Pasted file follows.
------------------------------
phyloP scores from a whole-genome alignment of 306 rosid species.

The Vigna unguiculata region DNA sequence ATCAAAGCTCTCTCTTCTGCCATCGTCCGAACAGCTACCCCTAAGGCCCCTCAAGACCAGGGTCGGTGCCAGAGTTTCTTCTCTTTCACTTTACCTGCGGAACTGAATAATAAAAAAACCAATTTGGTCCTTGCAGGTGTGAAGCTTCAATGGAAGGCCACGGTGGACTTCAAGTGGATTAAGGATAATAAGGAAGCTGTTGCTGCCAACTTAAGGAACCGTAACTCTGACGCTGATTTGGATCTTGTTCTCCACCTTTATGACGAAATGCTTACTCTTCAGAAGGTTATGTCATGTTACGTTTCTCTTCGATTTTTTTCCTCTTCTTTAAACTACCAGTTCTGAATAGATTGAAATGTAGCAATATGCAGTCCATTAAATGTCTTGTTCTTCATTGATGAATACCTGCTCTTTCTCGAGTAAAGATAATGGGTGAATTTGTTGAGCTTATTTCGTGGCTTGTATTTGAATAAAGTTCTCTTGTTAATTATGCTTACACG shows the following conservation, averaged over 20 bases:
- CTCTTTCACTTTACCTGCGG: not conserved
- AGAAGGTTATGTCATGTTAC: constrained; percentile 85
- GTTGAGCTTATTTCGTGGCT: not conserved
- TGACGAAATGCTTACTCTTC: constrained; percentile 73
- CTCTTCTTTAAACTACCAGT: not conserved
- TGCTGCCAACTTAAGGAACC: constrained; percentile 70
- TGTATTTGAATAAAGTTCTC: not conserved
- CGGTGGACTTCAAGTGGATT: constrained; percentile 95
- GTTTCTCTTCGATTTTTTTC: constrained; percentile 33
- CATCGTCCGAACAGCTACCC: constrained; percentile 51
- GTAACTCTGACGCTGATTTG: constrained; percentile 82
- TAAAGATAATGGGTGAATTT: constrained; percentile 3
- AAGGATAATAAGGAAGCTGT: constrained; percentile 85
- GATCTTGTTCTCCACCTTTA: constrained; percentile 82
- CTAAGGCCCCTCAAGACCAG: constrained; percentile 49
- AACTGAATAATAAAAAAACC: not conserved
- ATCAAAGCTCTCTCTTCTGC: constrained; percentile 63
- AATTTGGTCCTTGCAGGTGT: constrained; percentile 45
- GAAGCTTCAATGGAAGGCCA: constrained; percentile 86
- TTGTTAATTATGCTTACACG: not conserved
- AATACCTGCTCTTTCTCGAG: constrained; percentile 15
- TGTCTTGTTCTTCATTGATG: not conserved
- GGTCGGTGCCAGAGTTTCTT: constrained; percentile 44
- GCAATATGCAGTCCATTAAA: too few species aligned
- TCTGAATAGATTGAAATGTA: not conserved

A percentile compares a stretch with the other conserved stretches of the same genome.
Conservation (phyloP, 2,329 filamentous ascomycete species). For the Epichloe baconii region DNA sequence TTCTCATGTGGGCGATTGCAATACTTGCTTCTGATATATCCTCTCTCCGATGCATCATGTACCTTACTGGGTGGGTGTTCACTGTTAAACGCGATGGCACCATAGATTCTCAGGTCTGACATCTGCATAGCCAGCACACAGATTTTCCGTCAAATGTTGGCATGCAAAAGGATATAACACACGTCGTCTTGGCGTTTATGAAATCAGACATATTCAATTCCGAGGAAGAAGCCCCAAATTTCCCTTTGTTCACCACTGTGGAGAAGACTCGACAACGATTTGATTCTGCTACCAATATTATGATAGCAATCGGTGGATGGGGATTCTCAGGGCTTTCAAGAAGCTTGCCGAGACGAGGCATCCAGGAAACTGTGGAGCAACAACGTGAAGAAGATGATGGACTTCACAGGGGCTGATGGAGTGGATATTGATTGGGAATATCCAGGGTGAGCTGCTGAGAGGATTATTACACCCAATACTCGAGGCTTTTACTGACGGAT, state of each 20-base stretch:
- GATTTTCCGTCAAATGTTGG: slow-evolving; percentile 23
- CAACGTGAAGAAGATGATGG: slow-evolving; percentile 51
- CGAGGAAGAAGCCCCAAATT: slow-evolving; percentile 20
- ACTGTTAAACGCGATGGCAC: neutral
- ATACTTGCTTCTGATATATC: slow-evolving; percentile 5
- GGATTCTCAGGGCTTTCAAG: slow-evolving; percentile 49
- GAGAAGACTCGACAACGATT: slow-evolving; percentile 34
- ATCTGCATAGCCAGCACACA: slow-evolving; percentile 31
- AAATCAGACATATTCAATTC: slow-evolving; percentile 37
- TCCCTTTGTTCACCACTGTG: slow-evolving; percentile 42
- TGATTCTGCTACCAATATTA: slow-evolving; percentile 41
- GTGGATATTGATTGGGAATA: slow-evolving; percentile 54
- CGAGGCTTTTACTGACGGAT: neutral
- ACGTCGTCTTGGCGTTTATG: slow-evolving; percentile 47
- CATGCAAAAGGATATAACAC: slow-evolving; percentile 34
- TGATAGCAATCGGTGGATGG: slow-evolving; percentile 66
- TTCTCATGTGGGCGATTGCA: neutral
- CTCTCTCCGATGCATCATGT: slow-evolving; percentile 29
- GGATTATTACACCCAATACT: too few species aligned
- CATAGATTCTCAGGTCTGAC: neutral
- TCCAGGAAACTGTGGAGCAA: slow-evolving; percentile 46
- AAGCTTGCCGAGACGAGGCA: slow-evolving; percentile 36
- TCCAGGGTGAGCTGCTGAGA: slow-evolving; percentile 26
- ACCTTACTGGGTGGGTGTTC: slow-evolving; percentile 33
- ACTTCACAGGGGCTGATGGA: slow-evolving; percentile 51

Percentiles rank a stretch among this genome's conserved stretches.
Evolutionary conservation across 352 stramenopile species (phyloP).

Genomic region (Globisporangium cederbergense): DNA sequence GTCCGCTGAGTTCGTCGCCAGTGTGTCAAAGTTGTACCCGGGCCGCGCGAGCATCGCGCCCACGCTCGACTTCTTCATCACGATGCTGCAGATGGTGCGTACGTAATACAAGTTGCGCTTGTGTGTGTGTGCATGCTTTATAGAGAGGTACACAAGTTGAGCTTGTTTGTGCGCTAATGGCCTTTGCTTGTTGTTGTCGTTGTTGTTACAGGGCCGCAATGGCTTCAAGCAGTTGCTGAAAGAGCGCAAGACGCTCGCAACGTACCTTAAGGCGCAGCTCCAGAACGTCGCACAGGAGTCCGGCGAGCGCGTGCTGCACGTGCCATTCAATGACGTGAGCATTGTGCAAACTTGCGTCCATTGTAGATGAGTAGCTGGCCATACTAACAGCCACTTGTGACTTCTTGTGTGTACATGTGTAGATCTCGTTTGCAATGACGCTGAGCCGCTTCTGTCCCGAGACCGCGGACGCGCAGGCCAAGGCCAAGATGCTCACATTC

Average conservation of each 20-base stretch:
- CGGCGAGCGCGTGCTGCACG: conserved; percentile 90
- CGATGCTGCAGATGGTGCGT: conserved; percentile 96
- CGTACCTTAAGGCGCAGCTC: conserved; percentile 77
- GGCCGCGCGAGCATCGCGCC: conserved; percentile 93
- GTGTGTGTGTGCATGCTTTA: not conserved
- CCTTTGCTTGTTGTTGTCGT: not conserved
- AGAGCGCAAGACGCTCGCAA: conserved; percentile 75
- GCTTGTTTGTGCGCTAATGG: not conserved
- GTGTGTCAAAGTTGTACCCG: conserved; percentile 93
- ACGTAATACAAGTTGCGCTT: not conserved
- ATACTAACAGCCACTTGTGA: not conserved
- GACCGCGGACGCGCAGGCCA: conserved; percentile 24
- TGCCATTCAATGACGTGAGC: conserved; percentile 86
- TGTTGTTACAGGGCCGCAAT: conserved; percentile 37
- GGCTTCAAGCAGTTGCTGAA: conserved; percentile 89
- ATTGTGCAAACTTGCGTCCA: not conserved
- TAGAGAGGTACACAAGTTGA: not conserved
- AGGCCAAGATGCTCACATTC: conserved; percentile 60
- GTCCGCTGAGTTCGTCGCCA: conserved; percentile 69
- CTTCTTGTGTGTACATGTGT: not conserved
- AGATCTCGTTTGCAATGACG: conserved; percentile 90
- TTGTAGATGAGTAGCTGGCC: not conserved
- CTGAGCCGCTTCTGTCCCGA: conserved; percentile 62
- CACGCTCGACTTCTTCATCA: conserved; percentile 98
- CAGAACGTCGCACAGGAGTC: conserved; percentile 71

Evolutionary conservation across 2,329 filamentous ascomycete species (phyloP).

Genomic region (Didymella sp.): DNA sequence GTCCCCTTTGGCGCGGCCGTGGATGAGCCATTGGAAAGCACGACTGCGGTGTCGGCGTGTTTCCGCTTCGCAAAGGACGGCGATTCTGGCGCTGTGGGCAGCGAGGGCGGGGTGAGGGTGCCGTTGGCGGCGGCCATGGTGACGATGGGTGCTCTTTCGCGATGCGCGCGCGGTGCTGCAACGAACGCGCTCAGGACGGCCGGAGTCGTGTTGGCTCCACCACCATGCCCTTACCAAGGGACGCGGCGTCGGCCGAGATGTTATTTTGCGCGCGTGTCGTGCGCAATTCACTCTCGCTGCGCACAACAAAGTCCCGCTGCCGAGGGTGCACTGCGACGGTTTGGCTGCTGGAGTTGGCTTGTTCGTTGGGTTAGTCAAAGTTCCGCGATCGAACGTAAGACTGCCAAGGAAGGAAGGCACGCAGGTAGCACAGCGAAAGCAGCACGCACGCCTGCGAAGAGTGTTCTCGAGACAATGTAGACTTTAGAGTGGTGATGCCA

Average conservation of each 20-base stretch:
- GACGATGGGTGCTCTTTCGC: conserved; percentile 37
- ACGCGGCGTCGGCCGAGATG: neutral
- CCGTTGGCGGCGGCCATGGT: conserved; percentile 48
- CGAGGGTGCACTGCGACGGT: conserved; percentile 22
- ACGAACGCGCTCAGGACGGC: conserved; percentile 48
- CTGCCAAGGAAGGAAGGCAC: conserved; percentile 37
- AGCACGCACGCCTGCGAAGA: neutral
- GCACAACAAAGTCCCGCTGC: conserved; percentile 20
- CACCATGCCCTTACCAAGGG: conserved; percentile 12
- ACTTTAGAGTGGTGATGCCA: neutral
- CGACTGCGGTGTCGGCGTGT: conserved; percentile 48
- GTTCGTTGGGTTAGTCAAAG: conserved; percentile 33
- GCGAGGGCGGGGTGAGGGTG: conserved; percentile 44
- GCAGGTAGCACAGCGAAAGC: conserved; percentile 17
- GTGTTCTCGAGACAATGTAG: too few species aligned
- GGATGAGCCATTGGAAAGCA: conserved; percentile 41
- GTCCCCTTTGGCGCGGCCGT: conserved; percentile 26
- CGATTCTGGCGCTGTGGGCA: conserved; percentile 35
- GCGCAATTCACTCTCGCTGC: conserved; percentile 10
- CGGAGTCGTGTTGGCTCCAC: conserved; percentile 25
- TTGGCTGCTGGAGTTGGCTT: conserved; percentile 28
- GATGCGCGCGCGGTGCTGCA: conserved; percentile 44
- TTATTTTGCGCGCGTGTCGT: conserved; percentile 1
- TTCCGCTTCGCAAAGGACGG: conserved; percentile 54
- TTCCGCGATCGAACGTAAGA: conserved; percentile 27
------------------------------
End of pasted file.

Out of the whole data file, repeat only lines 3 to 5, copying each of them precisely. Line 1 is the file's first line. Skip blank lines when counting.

- CTCTTTCACTTTACCTGCGG: not conserved
- AGAAGGTTATGTCATGTTAC: constrained; percentile 85
- GTTGAGCTTATTTCGTGGCT: not conserved